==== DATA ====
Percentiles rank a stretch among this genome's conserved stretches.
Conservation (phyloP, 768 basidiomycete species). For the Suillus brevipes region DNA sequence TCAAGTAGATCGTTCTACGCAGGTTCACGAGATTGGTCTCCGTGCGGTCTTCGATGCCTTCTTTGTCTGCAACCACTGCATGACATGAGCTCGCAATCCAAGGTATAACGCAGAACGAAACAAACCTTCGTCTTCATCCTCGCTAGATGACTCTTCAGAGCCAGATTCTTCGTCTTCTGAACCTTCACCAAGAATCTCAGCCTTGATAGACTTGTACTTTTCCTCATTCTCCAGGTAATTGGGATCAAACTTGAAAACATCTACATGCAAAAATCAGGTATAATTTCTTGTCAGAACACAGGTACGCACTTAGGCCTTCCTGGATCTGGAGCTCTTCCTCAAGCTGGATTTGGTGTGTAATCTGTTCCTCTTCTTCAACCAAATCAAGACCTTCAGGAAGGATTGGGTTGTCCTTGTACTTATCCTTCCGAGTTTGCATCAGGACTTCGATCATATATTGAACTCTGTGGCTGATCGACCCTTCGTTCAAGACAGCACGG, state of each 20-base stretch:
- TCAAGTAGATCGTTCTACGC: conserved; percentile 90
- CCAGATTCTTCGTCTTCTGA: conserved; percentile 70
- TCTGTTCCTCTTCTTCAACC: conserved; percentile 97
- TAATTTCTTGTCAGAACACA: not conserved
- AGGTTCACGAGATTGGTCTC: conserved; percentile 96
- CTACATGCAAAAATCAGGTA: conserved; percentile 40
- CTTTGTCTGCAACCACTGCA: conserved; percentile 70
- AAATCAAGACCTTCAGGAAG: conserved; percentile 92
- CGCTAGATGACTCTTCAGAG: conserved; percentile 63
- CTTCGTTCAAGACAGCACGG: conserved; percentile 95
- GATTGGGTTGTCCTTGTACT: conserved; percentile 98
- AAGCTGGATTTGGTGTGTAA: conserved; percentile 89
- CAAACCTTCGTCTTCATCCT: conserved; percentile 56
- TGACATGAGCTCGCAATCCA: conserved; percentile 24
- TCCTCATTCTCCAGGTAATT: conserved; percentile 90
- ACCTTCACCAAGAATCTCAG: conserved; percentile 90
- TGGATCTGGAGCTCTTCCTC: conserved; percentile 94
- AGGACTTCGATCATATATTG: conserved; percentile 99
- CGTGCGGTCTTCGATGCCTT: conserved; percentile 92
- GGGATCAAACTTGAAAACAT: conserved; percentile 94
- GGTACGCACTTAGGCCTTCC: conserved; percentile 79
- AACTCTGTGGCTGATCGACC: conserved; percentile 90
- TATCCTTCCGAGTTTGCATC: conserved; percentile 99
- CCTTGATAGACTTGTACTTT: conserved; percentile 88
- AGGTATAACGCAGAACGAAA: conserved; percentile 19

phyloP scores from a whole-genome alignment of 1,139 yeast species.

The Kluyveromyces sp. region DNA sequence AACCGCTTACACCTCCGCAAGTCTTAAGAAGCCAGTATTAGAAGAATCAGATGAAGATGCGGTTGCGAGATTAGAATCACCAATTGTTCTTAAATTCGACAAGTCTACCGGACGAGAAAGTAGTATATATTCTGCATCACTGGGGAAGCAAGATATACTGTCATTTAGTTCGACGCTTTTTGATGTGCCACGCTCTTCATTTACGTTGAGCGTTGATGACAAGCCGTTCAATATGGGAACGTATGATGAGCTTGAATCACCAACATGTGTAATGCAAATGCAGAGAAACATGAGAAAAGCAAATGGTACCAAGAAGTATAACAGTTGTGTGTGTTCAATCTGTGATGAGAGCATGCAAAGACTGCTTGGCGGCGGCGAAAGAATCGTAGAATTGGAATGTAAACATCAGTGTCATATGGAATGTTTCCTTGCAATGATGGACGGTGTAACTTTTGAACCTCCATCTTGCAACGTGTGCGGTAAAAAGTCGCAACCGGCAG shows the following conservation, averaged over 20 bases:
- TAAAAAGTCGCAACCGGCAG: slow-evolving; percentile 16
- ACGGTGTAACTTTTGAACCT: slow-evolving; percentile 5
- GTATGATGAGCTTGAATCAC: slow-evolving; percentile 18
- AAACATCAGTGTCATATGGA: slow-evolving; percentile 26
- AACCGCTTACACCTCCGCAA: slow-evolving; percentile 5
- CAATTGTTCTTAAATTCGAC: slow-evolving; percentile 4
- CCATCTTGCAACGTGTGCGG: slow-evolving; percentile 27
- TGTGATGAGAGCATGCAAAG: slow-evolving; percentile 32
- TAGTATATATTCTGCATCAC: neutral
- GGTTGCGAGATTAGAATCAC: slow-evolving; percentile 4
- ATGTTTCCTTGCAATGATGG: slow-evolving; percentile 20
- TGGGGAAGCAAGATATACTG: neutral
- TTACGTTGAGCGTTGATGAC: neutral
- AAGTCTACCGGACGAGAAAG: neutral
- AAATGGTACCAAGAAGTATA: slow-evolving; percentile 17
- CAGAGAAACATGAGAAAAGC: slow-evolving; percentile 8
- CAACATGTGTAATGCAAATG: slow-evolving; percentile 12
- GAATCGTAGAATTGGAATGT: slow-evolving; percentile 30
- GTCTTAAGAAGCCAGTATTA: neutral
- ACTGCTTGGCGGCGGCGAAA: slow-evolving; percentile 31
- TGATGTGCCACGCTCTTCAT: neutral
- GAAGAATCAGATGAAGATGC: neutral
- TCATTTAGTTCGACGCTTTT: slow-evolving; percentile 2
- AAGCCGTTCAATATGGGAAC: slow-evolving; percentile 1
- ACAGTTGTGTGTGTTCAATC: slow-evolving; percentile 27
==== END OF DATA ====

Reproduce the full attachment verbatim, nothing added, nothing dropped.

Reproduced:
Percentiles rank a stretch among this genome's conserved stretches.
Conservation (phyloP, 768 basidiomycete species). For the Suillus brevipes region DNA sequence TCAAGTAGATCGTTCTACGCAGGTTCACGAGATTGGTCTCCGTGCGGTCTTCGATGCCTTCTTTGTCTGCAACCACTGCATGACATGAGCTCGCAATCCAAGGTATAACGCAGAACGAAACAAACCTTCGTCTTCATCCTCGCTAGATGACTCTTCAGAGCCAGATTCTTCGTCTTCTGAACCTTCACCAAGAATCTCAGCCTTGATAGACTTGTACTTTTCCTCATTCTCCAGGTAATTGGGATCAAACTTGAAAACATCTACATGCAAAAATCAGGTATAATTTCTTGTCAGAACACAGGTACGCACTTAGGCCTTCCTGGATCTGGAGCTCTTCCTCAAGCTGGATTTGGTGTGTAATCTGTTCCTCTTCTTCAACCAAATCAAGACCTTCAGGAAGGATTGGGTTGTCCTTGTACTTATCCTTCCGAGTTTGCATCAGGACTTCGATCATATATTGAACTCTGTGGCTGATCGACCCTTCGTTCAAGACAGCACGG, state of each 20-base stretch:
- TCAAGTAGATCGTTCTACGC: conserved; percentile 90
- CCAGATTCTTCGTCTTCTGA: conserved; percentile 70
- TCTGTTCCTCTTCTTCAACC: conserved; percentile 97
- TAATTTCTTGTCAGAACACA: not conserved
- AGGTTCACGAGATTGGTCTC: conserved; percentile 96
- CTACATGCAAAAATCAGGTA: conserved; percentile 40
- CTTTGTCTGCAACCACTGCA: conserved; percentile 70
- AAATCAAGACCTTCAGGAAG: conserved; percentile 92
- CGCTAGATGACTCTTCAGAG: conserved; percentile 63
- CTTCGTTCAAGACAGCACGG: conserved; percentile 95
- GATTGGGTTGTCCTTGTACT: conserved; percentile 98
- AAGCTGGATTTGGTGTGTAA: conserved; percentile 89
- CAAACCTTCGTCTTCATCCT: conserved; percentile 56
- TGACATGAGCTCGCAATCCA: conserved; percentile 24
- TCCTCATTCTCCAGGTAATT: conserved; percentile 90
- ACCTTCACCAAGAATCTCAG: conserved; percentile 90
- TGGATCTGGAGCTCTTCCTC: conserved; percentile 94
- AGGACTTCGATCATATATTG: conserved; percentile 99
- CGTGCGGTCTTCGATGCCTT: conserved; percentile 92
- GGGATCAAACTTGAAAACAT: conserved; percentile 94
- GGTACGCACTTAGGCCTTCC: conserved; percentile 79
- AACTCTGTGGCTGATCGACC: conserved; percentile 90
- TATCCTTCCGAGTTTGCATC: conserved; percentile 99
- CCTTGATAGACTTGTACTTT: conserved; percentile 88
- AGGTATAACGCAGAACGAAA: conserved; percentile 19

phyloP scores from a whole-genome alignment of 1,139 yeast species.

The Kluyveromyces sp. region DNA sequence AACCGCTTACACCTCCGCAAGTCTTAAGAAGCCAGTATTAGAAGAATCAGATGAAGATGCGGTTGCGAGATTAGAATCACCAATTGTTCTTAAATTCGACAAGTCTACCGGACGAGAAAGTAGTATATATTCTGCATCACTGGGGAAGCAAGATATACTGTCATTTAGTTCGACGCTTTTTGATGTGCCACGCTCTTCATTTACGTTGAGCGTTGATGACAAGCCGTTCAATATGGGAACGTATGATGAGCTTGAATCACCAACATGTGTAATGCAAATGCAGAGAAACATGAGAAAAGCAAATGGTACCAAGAAGTATAACAGTTGTGTGTGTTCAATCTGTGATGAGAGCATGCAAAGACTGCTTGGCGGCGGCGAAAGAATCGTAGAATTGGAATGTAAACATCAGTGTCATATGGAATGTTTCCTTGCAATGATGGACGGTGTAACTTTTGAACCTCCATCTTGCAACGTGTGCGGTAAAAAGTCGCAACCGGCAG shows the following conservation, averaged over 20 bases:
- TAAAAAGTCGCAACCGGCAG: slow-evolving; percentile 16
- ACGGTGTAACTTTTGAACCT: slow-evolving; percentile 5
- GTATGATGAGCTTGAATCAC: slow-evolving; percentile 18
- AAACATCAGTGTCATATGGA: slow-evolving; percentile 26
- AACCGCTTACACCTCCGCAA: slow-evolving; percentile 5
- CAATTGTTCTTAAATTCGAC: slow-evolving; percentile 4
- CCATCTTGCAACGTGTGCGG: slow-evolving; percentile 27
- TGTGATGAGAGCATGCAAAG: slow-evolving; percentile 32
- TAGTATATATTCTGCATCAC: neutral
- GGTTGCGAGATTAGAATCAC: slow-evolving; percentile 4
- ATGTTTCCTTGCAATGATGG: slow-evolving; percentile 20
- TGGGGAAGCAAGATATACTG: neutral
- TTACGTTGAGCGTTGATGAC: neutral
- AAGTCTACCGGACGAGAAAG: neutral
- AAATGGTACCAAGAAGTATA: slow-evolving; percentile 17
- CAGAGAAACATGAGAAAAGC: slow-evolving; percentile 8
- CAACATGTGTAATGCAAATG: slow-evolving; percentile 12
- GAATCGTAGAATTGGAATGT: slow-evolving; percentile 30
- GTCTTAAGAAGCCAGTATTA: neutral
- ACTGCTTGGCGGCGGCGAAA: slow-evolving; percentile 31
- TGATGTGCCACGCTCTTCAT: neutral
- GAAGAATCAGATGAAGATGC: neutral
- TCATTTAGTTCGACGCTTTT: slow-evolving; percentile 2
- AAGCCGTTCAATATGGGAAC: slow-evolving; percentile 1
- ACAGTTGTGTGTGTTCAATC: slow-evolving; percentile 27